Will they indeed be safer? And will the banks find loopholes?
That’s up to the regulators, chiefly the Commodity Futures Trading Commission, which is underfunded, understaffed and perennially under attack. The biggest potential dodge is whether the overseas derivatives operations of American banks will be tightly regulated. Over the summer, the agency compromised, saying it would allow regulation by sovereign entities, as long as their rules are comparable to our own. Mr. Gensler’s successor will need to make sure that policy is enforced rigorously.
Mr. Massad is generally even-keeled, say people who have worked with him. But he can play the bulldog role. And he seems to have done so with Neil Barofsky, the special inspector general for the Troubled Asset Relief Program, better known as the bank bailout. Mr. Massad first worked on TARP and then headed it up.
Mr. Barofsky apparently drove the Treasury nuts with his prominent and much-needed monitoring of TARP. For his part, Mr. Barofsky thought that the Treasury was needlessly antagonistic.
In his 2012 book “Bailout: An Inside Account of How Washington Abandoned Main Street While Rescuing Wall Street” (Free Press),” he accuses Mr. Massad, then TARP’s chief counsel, of “apparent dissembling” to him about a change the Treasury was making to the terms of the deal with the insurer American International Group.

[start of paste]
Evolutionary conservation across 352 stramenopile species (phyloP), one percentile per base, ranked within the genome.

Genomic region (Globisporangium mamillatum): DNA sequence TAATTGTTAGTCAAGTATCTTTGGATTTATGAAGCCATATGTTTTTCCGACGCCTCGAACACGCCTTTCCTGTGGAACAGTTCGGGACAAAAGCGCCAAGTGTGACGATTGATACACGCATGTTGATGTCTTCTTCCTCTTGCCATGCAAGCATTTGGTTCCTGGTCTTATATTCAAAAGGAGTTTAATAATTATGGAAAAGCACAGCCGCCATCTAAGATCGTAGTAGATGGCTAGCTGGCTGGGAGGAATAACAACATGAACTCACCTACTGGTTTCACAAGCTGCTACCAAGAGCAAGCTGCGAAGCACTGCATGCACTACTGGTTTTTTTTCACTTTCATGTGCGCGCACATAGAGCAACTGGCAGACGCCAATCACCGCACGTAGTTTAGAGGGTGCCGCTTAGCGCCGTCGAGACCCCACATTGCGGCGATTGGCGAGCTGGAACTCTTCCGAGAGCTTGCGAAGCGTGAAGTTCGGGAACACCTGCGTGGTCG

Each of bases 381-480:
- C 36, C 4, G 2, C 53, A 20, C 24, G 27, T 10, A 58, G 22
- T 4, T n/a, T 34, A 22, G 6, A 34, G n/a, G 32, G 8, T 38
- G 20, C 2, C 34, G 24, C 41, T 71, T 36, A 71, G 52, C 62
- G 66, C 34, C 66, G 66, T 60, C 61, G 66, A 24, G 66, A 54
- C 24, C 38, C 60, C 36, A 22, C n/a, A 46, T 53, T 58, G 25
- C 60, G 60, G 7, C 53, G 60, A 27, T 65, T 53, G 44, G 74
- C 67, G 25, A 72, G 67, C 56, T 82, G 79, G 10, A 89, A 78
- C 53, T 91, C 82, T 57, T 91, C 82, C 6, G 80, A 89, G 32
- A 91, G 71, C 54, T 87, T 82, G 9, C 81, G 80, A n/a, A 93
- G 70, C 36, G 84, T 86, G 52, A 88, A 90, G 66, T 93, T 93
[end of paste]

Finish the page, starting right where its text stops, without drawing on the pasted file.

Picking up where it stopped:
Mr. Massad would go on to inherit TARP, whose investments, to the administration’s great pride, made money.
So there’s little reason for enthusiasm with this pick. But just as Mr. Gensler surprised his critics, Mr. Massad might do so as well.
Susan Ochs, who served with Mr. Massad in the Treasury and is now a senior fellow at the Aspen Institute, recalls him as a zealous advocate for the taxpayer in negotiations with the banks. He pushed Bank of America to increase a payment to the government that the bank was resisting.
“He knows the industry well enough to call them out when they are taking advantage and pushes back pretty hard,” she said.
If the public gets that side of this mystery man, we may be in good hands.